Tuesday, March 20, 2012
Sherlock Jr. is one of the cinema's greatest tributes to itself, a dazzling, relentlessly inventive ode to the movies as an escape, a source of dreams and a fantastical reflection of the real world. Buster Keaton's five-reel, 45-minute short is crisply, quickly paced, with not a second of waste, not a frame that isn't absolutely essential to the film's hilarious and strangely moving vision of the cinema's magical power. Keaton plays a hapless young movie theater projectionist who's also studying to be a detective and scraping together whatever cash he can get to woo his girlfriend (Kathryn McGuire). When he's framed for the theft of a pocket watch belonging to the girl's father, Keaton tries to catch the real crook (Ward Crane) in a hilarious scene where he shadows the taller man, walking immediately behind him and mimicking his every gesture. When this fails, he returns to the movie theater, dejected, a failure as a detective and miserable over the loss of his girl.
He then falls asleep, and what follows implicitly links the cinema to dreams, as Keaton nods off in the projection booth and has an out-of-body experience, his ghostly doppelganger stepping out of his sleeping form and into the movies. It's a fantastic, and fantastically funny, sequence, as the projectionist imagines the figures on the screen transformed into ones from his real life, enacting a mystery drama derived from his own experience with the purloined watch. Except, in this dream/movie, he can actually be the hero, the world's greatest detective, Sherlock Jr., dapper and sophisticated in a top hat and nice suit, a master intellect who can outwit any criminal. It's pure wish fulfillment, as the young loser imagines that he can catch the crooks and get the girl — and then, in Keaton's master stroke, he wakes from the dream movie into another movie, the movie Keaton's making, and he gets the girl after all.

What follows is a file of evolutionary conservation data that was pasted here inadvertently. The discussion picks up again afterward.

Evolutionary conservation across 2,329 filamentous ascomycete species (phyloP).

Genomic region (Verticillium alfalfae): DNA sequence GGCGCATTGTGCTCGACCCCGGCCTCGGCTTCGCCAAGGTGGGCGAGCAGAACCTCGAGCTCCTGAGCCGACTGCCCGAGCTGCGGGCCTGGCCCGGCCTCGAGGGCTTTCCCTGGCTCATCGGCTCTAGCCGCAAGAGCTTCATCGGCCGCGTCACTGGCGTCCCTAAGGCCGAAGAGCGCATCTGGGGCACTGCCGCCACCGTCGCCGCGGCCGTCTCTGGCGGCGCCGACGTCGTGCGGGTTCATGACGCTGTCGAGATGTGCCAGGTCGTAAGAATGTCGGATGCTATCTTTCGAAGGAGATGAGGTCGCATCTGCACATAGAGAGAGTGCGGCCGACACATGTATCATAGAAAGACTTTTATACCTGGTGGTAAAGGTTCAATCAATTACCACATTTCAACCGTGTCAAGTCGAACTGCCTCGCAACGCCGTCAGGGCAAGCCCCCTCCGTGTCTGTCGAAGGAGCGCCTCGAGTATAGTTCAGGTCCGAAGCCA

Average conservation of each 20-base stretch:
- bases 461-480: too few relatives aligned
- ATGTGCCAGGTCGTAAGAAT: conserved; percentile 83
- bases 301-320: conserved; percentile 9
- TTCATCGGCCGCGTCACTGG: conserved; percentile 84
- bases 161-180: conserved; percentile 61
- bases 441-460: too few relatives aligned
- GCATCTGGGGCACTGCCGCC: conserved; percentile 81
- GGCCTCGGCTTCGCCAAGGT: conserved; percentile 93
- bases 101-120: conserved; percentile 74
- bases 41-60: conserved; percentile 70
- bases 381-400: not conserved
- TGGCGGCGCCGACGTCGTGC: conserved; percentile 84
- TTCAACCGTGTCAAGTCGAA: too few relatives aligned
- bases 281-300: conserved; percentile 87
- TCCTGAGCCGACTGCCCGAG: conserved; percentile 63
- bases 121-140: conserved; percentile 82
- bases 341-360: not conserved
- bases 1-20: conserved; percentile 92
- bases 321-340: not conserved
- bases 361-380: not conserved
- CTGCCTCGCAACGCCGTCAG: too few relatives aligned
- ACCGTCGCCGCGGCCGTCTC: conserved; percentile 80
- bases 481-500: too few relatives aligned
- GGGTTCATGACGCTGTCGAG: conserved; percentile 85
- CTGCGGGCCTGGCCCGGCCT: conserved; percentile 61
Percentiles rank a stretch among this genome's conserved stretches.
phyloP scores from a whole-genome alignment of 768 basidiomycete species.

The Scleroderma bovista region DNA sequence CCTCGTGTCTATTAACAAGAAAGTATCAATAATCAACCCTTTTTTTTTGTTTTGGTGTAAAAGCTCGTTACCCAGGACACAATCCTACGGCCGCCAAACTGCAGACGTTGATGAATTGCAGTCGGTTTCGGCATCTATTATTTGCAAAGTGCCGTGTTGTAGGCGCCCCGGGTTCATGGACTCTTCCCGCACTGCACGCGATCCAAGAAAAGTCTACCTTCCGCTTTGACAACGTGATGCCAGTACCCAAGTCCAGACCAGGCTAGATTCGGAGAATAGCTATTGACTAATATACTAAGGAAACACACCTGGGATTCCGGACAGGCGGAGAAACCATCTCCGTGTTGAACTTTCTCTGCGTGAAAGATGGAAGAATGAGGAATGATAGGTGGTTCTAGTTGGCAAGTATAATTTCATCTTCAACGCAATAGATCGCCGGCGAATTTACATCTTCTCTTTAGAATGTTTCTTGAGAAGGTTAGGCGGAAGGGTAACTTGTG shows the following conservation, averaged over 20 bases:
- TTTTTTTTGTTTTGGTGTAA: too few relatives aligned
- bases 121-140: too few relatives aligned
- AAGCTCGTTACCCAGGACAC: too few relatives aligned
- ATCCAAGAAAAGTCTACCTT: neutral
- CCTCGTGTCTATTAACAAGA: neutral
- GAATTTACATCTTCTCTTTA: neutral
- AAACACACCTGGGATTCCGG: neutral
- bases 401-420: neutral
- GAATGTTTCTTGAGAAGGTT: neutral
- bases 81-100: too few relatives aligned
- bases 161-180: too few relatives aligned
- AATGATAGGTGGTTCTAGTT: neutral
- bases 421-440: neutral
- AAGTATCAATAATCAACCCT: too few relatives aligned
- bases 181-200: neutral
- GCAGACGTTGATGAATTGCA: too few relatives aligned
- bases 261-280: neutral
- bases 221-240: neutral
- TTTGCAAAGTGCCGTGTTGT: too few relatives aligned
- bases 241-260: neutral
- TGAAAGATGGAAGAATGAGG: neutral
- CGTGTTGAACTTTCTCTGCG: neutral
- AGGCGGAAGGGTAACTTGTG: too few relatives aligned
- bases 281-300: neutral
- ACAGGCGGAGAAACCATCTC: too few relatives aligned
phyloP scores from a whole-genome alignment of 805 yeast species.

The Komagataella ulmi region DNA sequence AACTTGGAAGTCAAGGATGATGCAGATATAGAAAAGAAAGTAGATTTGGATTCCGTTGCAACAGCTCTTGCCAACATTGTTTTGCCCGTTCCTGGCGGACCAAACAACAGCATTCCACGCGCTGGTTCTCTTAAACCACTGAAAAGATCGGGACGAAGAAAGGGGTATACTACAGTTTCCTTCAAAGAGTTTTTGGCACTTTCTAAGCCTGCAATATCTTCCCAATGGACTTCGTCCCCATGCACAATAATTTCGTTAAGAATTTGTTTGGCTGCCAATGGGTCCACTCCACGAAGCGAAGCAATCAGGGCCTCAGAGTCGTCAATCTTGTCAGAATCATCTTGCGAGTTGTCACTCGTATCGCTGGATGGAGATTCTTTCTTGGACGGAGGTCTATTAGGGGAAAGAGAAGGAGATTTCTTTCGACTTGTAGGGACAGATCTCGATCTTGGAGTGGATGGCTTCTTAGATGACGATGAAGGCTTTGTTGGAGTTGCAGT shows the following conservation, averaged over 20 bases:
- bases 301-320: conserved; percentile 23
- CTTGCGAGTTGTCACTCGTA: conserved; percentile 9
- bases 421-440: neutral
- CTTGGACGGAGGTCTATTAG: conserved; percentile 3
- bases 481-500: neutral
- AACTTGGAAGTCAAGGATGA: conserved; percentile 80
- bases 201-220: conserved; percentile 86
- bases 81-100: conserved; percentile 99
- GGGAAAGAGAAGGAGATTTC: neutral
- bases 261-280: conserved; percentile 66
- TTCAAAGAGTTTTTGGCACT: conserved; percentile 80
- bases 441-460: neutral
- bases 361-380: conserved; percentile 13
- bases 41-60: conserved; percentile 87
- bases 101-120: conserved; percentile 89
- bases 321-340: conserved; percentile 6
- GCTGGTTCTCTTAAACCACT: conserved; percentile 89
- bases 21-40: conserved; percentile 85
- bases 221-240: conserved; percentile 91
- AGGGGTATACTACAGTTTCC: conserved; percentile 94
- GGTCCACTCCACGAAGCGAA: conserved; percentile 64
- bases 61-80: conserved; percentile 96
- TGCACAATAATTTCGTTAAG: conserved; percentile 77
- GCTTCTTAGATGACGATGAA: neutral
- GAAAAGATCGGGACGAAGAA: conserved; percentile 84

Before he can get to this point, though, he has to pass through a cinematic gauntlet in which his greatest enemy is not a petty crook but a basic cinematic tool, the edit. Once Keaton steps up onto the movie screen, he's not fully integrated into the film that's playing. He's immune to the cut, so he remains the one constant as the scene changes, which leads to some hilarious visual gags. For a few minutes, the movie on the screen, following absurdist dream logic, ceases to be a coherent drama and starts randomly cutting from one strange locale to another, always with Keaton propelled across the cut into one outrageous situation after another. He balances on the edge of a cliff, runs from hungry lions, almost gets run over by a train and the traffic on a crowded street, and gets soaked by waves while perched on a rock in the middle of a choppy sea. It's both a devilishly clever comic showcase and a lovingly meta ode to the power of this cinematic tool, which can seamlessly bridge such tremendous gaps in location, having Keaton jump into the air to dive into the water but instead land headfirst in a snowbank, his feet kicking in the air.
Keaton's projectionist eventually manages to slip into this cinema dream world, inhabiting the role of the detective, fending off the sinister maneuvers of the crooks who concoct endless death traps that he flawlessly slips around, always intuiting their evil intentions before they can spring the trap. In the movies, the hero always wins, the bad guys always fail, and one senses that this young projectionist, like so many others, was first seized by his desire to be a detective while watching screen detectives much like this one. He inhabits an archetypal role, taking on a character type that had inspired him to try to shape his real life to match the movies, to become a detective like the ones on the screen — but only in dreams or the movies can such archetypes actually exist.
The whole dream sequence is remarkably fun, and occasionally surreal, as when a mysterious cross-dressing vendor helps Keaton evade the crooks by inviting the detective to jump through his chest and somehow flip through a false wall hiding behind the vendor. That's a bit of pure movie magic that doesn't really make a shred of sense; it's a flight of fancy that could only work in the movies. The same goes for the hilarious scene where Keaton leaps through a window in which he'd previously set up a readymade disguise. Jumping through the window, he also jumps through the clothes and lands outside dressed up as an old woman. That transformation is an echo of the one that propelled Keaton into the movie universe in the first place: he passes through a screen and comes out the other side magically changed, the usual rules suspended.
The ending, in which Keaton covertly watches a movie hero to figure out the right gestures to romance his girl, suggests that, though the movies are dreams, they're dreams with tremendous power. Keaton is exploring how we learn to act by watching the movies, how we derive our templates, both romantic and professional, from the things that happen up on the screen. In this way, the movies become, not only dreams, but wellsprings of reality, feeding back into the world models of behavior, the dream influencing and reshaping reality itself.